The Balancing Act of Volunteering at Your Child’s School

The Balancing Act of Volunteering at Your Child's School | Houston Moms Blog

Volunteering at your child’s school:: it’s one of those things we all tend to develop a deep sense of guilt about. And we are constantly asking ourselves questions  like, am I helping enough? Could I help more? Or, I feel like I live at my child’s school. But they need me! How can I catch a break? Finding a balance is not always easy, and it seems like most schools will always take anything they can get. It’s up to us to find ways to strike a good balance, and to know that it’s OK to set limits.

When Hurricane Harvey hit in 2017, and my home flooded, I went into a state of survival and had zero extra time, as I had to deal with the aftermath and recovery of my house. All notions of helping anyone else went right out the window. And while the preschool both of my children attended at the time went above and beyond with relief efforts and tuition support, I had nothing to give in return. Fast forward one year from the hurricane – we were finally back in our re-modeled home and things were starting to feel normal again. I began to see pockets of time where I could designate my energy. That was when I felt the urgent need to “pay it forward” to the school that had helped so much when my life was literally in shambles.

In the Fall of 2018, I ambitiously signed up to volunteer in all aspects needed by the school PTO. That meant helping with library on Mondays, helping to serve hot lunch on Wednesdays, and helping to pass out grape juice and challah on Fridays for Shabbat {my kids attend a Jewish Montessori}. It also meant attending all the PTO meetings for the school year, which either took place early in the morning before school drop-off, or later at night after the kids had gone to bed. 

The Balancing Act of Volunteering at Your Child's School | Houston Moms Blog

Now don’t get me wrong, I didn’t sign up every single week for these volunteer opportunities. In effort to balance out my personal/work life with my volunteer life, I chose to sign up in chunks of time where I would do all of it in the beginning of each month, and then take the rest of the month to focus on other tasks and to give other parents opportunities to volunteer.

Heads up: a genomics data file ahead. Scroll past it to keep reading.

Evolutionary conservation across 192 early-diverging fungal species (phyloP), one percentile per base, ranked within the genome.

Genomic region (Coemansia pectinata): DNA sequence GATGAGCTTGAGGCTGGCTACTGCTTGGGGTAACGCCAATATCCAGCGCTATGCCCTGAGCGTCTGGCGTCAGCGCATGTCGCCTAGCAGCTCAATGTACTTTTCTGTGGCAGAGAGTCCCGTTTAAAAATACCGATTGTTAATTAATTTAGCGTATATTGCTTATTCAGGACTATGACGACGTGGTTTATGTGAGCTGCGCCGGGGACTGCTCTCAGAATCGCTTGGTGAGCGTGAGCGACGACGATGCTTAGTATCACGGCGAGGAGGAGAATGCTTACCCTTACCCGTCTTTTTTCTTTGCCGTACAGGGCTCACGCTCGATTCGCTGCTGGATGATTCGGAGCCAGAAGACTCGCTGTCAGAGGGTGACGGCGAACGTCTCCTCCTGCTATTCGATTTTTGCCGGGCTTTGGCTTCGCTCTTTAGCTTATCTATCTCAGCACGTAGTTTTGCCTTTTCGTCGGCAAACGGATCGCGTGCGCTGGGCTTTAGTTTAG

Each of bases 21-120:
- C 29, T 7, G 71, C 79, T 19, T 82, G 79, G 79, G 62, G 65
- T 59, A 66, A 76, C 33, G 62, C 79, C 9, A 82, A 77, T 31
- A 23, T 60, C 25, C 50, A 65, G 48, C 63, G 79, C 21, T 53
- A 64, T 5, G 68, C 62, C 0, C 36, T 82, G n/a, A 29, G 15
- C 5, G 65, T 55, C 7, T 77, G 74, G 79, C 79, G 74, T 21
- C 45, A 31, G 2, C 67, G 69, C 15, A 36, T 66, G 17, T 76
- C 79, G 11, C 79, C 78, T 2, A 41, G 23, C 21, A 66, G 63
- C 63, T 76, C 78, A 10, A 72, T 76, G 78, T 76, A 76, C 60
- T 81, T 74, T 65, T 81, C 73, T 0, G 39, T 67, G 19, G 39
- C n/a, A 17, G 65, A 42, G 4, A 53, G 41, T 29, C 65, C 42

In hindsight, that wasn’t the smartest way to go, because when each new month begins, I tend to feel like I am always at the school and can’t seem to get anything else accomplished! While I thought it might serve me well to get the volunteering box checked off in a shorter amount of time, I’ve decided that spacing it out might be a better way to go.

On top of volunteering, I also agreed to be the Birthday Chair at the Montessori, which means keeping a large supply of cupcakes in stock in the school freezer, and ordering and wrapping books to be given as gifts during the children’s birthday celebrations. As with most things, this turned out to be much more of a commitment than I initially predicted!

Now that my kids are in two different schools, I find myself with new challenges when it comes to volunteering. My son is at a larger, public elementary school, and I have learned that the PTO there is not only huge, but also very strong. That doesn’t mean they don’t still need me, but my daughter’s little preschool basically relies solely on the PTO to run events and to create enrichment programs between parents and students.

I’ll never forget on my son’s Kindergarten Orientation day, I walked up to the volunteer booth with my eyes glazed over. I was already overwhelmed with just how much more responsibility there would be with a child in elementary school, and I had already signed up for a decent amount of volunteering at my daughter’s preschool. The mom behind the booth must have sensed what was going through my head, because she basically gave me a pass.